CFP: Special Issue "Periodizing the Present: The 2020s, the Longue Durée, & Contemporary Culture." CLCWeb: Comparative Literature and Culture

Treasa De Loughry's picture
Type: 
Call for Papers
Date: 
December 1, 2020 to February 28, 2021
Location: 
United States
Subject Fields: 
Area Studies, Colonial and Post-Colonial History / Studies, Cultural History / Studies, Literature, World History / Studies

CLCWeb: Comparative Literature and Culture

CFP Special Issue

https://docs.lib.purdue.edu/clcweb/callsforpapers.html

 

Periodizing the Present: The 2020s, the Longue Durée, & Contemporary Culture

The current moment is one of renewed calls for social justice in the context of the Black Lives Matter movement, the uneven impact of the Covid-19 pandemic, a global inability to combat climate change, increasingly repressive border regimes, the risk of authoritarianism and far-right populism, alongside the deepening of higher education debt, and the diminishment of reproductive capacity (affordable housing and education, access to healthcare, and the environment) for future generations. However, analyses that focus on the immediacy or specificity of these crises often omit their structural and historical preconditions in the capitalist world-system, and the wider context of seemingly unending accumulation and its intensification of inequality, resource exhaustion, and ecological toxification. 

 

This special issue takes as a starting point the idea that the 2020s are a useful position from which to theorize current global socio-political turmoil, environmental crises, and epidemiological fissures through an analysis of (in Raymond Williams’ lexicon), emerging, dominant, and residual cultural forms. A transnational and comparative approach testifies to renewed political energy at multiple sites of struggle. These include anti-authoritarian protests in Hong Kong; resistance to police repression in France, Nigeria, and the United States; the transnational movement for Black lives and creative responses by the Black diaspora in North America, the Caribbean, Europe, and Africa; decolonising the university protests in South Africa and the UK; the battle for reproductive rights in India, Europe, and Argentina; for queer and trans rights globally; violence against environmental activists and indigenous protestors in Central America, South East Asia, and Canada; and planetary climate justice protests.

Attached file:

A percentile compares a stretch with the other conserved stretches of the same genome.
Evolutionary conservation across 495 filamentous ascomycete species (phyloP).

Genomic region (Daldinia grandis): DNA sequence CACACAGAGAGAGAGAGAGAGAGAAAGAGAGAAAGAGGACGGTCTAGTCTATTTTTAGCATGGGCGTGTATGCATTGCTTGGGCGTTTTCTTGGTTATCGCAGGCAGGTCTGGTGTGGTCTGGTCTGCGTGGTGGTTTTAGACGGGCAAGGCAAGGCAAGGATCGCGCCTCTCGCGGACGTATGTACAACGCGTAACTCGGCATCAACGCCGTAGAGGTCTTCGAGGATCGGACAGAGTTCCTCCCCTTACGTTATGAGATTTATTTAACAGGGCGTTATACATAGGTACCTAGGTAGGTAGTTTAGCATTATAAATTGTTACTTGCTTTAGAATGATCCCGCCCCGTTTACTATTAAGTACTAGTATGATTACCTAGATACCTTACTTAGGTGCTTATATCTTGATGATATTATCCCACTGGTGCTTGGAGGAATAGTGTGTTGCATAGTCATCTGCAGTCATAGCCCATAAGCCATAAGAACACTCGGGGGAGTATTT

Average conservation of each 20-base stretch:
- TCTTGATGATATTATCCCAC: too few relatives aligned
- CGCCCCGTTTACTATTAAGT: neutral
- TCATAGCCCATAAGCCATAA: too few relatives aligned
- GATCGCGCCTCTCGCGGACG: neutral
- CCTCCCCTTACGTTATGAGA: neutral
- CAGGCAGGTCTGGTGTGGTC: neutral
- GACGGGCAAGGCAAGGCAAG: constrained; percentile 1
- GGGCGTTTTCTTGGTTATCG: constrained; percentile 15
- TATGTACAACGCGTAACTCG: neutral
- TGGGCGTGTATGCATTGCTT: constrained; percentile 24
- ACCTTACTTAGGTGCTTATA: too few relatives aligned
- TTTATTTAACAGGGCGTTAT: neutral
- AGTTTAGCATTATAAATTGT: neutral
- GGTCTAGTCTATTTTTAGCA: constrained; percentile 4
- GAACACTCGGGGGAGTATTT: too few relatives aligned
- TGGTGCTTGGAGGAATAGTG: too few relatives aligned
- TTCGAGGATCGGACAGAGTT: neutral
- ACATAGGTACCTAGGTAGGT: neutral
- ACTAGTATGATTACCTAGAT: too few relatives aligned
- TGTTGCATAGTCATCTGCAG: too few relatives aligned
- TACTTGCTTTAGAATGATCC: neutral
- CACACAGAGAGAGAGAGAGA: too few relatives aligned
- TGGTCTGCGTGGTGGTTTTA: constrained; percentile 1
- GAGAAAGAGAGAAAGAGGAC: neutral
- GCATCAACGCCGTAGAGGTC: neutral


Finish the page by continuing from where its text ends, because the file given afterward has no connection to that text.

Recent research in materialist cultural studies deploy comparative and transnational approaches, paired with conceptual longue durée analyses of how the problems of the present are bound up with intersecting economic crises. In this spirit, the proposed issue will highlight Marxist perspectives, queer and feminist materialisms, social reproduction theory, and eco-materialist, world-ecological and/or world-systemic perspectives (see Lazarus 2011; Beckman 2012; Brouillette, Nilges and Sauri eds 2017; Deckard and Shapiro 2019). In particular such work emphasises the productive tension between periodic and/or periodizing frameworks. While it is important to capture emerging cultural forms, apparent novelty must nonetheless be situated within older trends e.g. recurring capitalist crises of overaccumulation, the colonial and recent exhaustion of commodity frontiers, and the historical adaptation of coercive technologies of surveillance and labour reorganisation.

 

This special issue builds on this work in seeking to theorise the current moment via analyses of new and/or reactivated genres and cultural forms such as black horror, Afrofuturism, speculative realism, Instagram or short poetry, speculative short stories, climate change fiction, crossover Young Adult fictions, graphic novels, apocalyptic fiction and film, pandemic narratives, political cinema, essay films, immersive performance, digital photography, and new media; and in work that seeks to foreground marginalised subjectivities and experiences via resistive expressions of sexuality, gender, race, and/or class. Of interest is how these cultural forms deploy transhistorical and structural imaginaries, alongside culture’s imaginative capacity to limn more socially just, emancipatory, and/ or utopian futures and alternatives to capitalism. 

 

We invite original contributions in response to this theme with abstracts of 250 words, a 100 word bio note, and 5 keywords due by February 28th; and full articles of 5000-6000 words, or critical reviews of 3000 words, due by September 1st 2021. 

 

Contributors are invited to address older cultural forms or readings that are newly relevant, or to focus on emerging artistic forms, including any cultural forms or discourses, such as novels, poetry, prose, film, and performance or visual art. Transnational and transhistorical approaches are strongly encouraged.

 

Please contact special issue editors Dr Treasa De Loughry [treasa.deloughry@ucd.ie] and Dr Brittany Murray [bmurra13@utk.edu] with abstracts and/ or questions.

Contact Email: